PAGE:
At the age of nine, the young Dante Alighieri fell hopelessly in love with Beatrice Portinari, a young woman of about the same age, whose image would haunt him for the rest of his life and inspire one of the most famous female characters in universal literature.
In 1321, the year of his death, Alighieri completed his masterpiece, the narrative poem Divine Comedy. Born in Florence, in 1265, to a noble but poor family, Dante was forced to choose the generous dowry of the Donati family over his love for Beatrice.
He studied at one of the most prestigious educational institutions in the medieval world, the University of Bologna. From 1295, he became involved in politics and was elected to the Florence City Council. Involved in the conflict between the Guelphs and the Ghibellines, Dante sided with the Guelphs and advocated the separation of Church and State, that is, the non-involvement of the Pope in non-religious matters.
His political choices and his views on the involvement of the pontiffs in political life and decisions made hime unpopular. Thus, in 1302, he was tried in Florence for baratteria, i.e. fraud and illicit enrichment, as well as conspiracy against the Papal see.
Sentenced to pay a huge fine of 5,000 florins, Dante, who was not in Florence at the time, evaded payment, so a few weeks later his sentence was commuted to death by burning at the stake and confiscation of property. Dante never returned to Florence and thus escaped the stake, but lived out his life in exile, poor and financially dependent on the support of benevolent nobles.
The central theme of Dante’s Comedy begins with one of the fundamental questions asked not only by Christians, but by every intelligent being: what happens after death? Originally titled Comedy and regarded as one of the literary monuments of the Middle Ages, Dante’s work was later given the attribute “divina” by the prose writer Giovanni Boccaccio.
“Dante’s verses have a great vivacity, the terrible pathos of Savonarola or Luther, and many scholars have tried to see in the Florentine’s work not the poet of Catholic Christianity, but a forerunner of the Reformation” (Alexandru Balaci).
The three parts of the Comedy describe the poet’s journeys into the Catholic realms of the afterlife (Hell, Purgatory, Paradise). A sincere but anti-papal Catholic, Dante did not shy away from throwing many popes and cardinals of his time into the flames of the imaginary Inferno. Only one pope was included in Dante’s Paradise, namely John XXI.
The Divine Comedy thus became an instrument with which the poet, who was condemned to death, exposed the hypocrisy and the vices of the clergy. According to one of Alighieri’s biographers, “Dante’s vehement attacks were to give rise to an anticlerical literature that was to develop in Italy, starting with the Divine Comedy and continuing through Giovanni Boccaccio’s Decameron to contemporary literature.” A gifted poet and a severe critic of the abuses of the Church, Dante did not, however, possess the virtues of a Christian, for, as the same biographer notes, he was a proud man, eager for revenge, cruel (at least in his writings), an admirer of pagans and their poetry, and therefore far removed from Christian humility and the concept of loving one’s enemies.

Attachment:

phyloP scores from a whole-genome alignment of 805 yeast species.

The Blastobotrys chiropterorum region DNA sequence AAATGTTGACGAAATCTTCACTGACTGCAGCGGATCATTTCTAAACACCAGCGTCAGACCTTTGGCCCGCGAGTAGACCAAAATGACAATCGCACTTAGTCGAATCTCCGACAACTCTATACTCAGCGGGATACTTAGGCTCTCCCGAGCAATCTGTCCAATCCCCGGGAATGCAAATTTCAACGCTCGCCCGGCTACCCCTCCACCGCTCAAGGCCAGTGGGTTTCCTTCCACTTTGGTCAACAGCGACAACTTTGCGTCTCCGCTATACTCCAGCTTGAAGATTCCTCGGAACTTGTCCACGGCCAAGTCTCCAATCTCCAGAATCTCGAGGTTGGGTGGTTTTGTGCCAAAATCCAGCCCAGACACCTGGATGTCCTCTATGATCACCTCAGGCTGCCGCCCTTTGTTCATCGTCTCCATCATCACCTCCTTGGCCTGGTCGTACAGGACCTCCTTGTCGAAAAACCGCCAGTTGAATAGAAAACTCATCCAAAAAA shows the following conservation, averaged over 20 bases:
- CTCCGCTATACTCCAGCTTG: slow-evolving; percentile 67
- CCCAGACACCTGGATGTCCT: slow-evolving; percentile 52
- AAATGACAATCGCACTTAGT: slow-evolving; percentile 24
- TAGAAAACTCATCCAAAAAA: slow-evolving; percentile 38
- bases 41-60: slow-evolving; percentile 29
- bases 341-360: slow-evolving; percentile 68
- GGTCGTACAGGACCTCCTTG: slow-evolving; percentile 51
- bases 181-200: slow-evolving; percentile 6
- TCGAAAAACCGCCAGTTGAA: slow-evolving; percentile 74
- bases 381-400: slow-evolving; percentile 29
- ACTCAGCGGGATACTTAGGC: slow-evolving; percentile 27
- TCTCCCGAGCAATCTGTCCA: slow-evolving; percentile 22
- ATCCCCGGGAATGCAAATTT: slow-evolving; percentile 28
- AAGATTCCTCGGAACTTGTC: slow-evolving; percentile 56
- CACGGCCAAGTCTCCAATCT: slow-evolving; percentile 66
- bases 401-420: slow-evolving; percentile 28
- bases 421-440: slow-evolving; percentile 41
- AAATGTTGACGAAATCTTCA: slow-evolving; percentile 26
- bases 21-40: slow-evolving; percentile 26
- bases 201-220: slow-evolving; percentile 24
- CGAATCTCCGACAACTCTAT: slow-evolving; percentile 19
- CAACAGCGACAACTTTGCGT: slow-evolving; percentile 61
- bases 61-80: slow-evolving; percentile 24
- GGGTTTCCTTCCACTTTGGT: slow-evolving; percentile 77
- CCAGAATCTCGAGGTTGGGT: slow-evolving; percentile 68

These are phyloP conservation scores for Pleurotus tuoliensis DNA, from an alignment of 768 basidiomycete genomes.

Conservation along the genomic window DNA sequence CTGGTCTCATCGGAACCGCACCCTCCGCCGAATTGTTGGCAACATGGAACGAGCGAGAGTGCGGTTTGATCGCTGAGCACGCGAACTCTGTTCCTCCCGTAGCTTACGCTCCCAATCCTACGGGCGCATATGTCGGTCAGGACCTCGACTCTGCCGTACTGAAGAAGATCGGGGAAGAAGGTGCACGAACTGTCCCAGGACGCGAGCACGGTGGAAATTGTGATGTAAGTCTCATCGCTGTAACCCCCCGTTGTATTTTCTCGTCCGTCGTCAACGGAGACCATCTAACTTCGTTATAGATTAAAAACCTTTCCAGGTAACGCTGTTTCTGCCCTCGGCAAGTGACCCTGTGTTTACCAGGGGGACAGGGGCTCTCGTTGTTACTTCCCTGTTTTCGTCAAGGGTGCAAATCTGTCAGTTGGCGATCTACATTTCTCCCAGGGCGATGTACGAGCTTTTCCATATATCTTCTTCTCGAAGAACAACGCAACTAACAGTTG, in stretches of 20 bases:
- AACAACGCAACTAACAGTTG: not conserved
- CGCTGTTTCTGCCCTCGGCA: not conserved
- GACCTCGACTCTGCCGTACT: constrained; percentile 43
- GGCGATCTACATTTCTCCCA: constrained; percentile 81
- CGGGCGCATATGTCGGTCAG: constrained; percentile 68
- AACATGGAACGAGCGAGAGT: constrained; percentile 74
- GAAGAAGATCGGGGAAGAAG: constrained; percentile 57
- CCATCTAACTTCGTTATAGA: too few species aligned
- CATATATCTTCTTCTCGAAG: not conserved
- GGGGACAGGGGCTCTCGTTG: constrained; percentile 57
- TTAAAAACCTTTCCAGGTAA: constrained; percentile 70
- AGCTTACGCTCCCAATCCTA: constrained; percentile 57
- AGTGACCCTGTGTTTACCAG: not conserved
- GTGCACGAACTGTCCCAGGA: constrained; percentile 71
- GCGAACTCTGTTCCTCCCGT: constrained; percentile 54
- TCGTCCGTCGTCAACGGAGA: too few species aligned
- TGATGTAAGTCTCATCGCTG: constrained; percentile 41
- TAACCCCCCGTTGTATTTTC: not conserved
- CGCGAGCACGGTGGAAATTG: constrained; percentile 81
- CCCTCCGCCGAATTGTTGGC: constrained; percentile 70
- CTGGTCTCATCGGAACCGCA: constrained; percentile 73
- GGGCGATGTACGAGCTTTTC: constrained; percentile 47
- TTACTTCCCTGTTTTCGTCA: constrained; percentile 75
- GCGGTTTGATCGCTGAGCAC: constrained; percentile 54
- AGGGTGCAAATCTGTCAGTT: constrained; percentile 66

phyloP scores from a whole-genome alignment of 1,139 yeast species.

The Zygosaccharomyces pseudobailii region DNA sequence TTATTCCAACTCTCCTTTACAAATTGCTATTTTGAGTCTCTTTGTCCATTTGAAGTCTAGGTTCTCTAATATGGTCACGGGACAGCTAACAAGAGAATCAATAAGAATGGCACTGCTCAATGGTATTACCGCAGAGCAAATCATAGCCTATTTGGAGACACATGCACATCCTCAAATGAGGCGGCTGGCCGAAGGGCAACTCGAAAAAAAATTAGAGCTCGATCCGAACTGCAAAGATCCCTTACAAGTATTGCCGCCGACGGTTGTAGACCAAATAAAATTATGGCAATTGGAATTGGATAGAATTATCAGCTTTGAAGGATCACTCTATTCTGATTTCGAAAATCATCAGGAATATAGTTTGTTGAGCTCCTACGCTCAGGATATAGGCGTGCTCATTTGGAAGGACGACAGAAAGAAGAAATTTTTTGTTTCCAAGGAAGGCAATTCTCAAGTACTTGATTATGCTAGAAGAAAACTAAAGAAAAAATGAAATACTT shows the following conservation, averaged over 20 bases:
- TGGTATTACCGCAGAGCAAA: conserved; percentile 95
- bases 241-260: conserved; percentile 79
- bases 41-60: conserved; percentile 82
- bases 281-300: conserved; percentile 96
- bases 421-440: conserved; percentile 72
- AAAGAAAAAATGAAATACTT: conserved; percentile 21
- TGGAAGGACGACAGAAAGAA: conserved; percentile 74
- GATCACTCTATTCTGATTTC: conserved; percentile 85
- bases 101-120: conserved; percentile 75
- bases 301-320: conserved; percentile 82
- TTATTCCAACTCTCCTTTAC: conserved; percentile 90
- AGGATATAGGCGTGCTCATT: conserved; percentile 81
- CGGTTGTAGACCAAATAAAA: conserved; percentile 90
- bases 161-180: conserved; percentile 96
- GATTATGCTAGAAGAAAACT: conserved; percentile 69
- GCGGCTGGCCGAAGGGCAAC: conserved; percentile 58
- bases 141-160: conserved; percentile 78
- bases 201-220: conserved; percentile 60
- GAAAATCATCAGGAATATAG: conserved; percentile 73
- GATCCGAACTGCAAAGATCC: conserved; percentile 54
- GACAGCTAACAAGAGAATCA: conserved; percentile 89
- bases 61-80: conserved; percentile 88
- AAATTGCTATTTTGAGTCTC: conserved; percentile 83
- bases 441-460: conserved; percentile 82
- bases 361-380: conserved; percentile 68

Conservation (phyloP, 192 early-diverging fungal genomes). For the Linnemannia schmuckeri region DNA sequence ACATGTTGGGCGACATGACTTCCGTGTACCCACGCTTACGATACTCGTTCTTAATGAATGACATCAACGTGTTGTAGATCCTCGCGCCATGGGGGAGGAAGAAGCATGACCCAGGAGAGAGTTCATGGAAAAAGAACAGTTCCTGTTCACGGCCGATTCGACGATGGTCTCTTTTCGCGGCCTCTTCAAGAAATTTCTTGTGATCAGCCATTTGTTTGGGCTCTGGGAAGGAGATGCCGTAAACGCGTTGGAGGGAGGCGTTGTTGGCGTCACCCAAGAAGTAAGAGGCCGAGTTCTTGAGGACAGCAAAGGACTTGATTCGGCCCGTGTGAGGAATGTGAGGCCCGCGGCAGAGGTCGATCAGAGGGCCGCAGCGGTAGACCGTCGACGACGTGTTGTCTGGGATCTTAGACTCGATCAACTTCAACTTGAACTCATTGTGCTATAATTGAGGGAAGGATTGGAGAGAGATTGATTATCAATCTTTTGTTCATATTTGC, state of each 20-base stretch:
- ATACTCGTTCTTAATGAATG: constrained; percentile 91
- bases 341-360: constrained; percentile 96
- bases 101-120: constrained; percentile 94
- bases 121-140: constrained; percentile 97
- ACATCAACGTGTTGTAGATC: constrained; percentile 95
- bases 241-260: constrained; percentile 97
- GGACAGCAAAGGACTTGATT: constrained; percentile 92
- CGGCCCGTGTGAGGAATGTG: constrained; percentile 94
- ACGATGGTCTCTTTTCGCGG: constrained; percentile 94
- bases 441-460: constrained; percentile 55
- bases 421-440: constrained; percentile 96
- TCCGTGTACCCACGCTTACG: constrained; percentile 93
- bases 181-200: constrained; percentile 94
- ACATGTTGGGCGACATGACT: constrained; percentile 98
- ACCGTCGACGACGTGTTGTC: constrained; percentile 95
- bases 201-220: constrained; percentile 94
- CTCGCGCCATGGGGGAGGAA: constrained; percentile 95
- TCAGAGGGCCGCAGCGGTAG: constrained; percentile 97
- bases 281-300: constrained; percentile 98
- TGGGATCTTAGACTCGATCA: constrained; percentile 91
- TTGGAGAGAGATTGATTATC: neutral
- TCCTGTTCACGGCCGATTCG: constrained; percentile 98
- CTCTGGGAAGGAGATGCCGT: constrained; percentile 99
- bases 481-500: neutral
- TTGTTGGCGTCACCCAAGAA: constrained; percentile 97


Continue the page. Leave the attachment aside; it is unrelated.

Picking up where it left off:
In his Comedy, Dante collected popular conceptions of the afterlife. His universe was built on ancient traditions and myths, pagan legends and superstitions, mixed with Christian elements. Not only the Inferno, but also Purgatory “benefited from an extraordinary stroke of luck: the poetic genius of Dante Alighieri…carved out for it an enduring place in human memory”—despite the fact that the doctrine of Purgatory does not originate in the Bible.
Biblical ideas are so plentiful in the Divine Comedy that some commentators note that the Old and New Testaments “so permeate his [the poet’s] language as almost to become one with it.” Yet the image of hell that emerged from Dante’s pen of inspiration was far removed from what the Bible says about death and hell, and the author himself never intended his literature to become a doctrine. Nevertheless, writes theologian Eldon Woodcock, “Dante’s portrayal has become the standard portrait of Hell for popular writers in subsequent centuries.” Woodcock also notes that even later Christian preachers, oblivious to the fictional nature of the Comedy, drew on its imagery to frighten their audiences.
Ironically, with the Enlightenment and Rationalism, the Christian faith and its God would be increasingly denigrated or rejected because of the exaggerations and grotesque images inspired by Dante’s Comedy.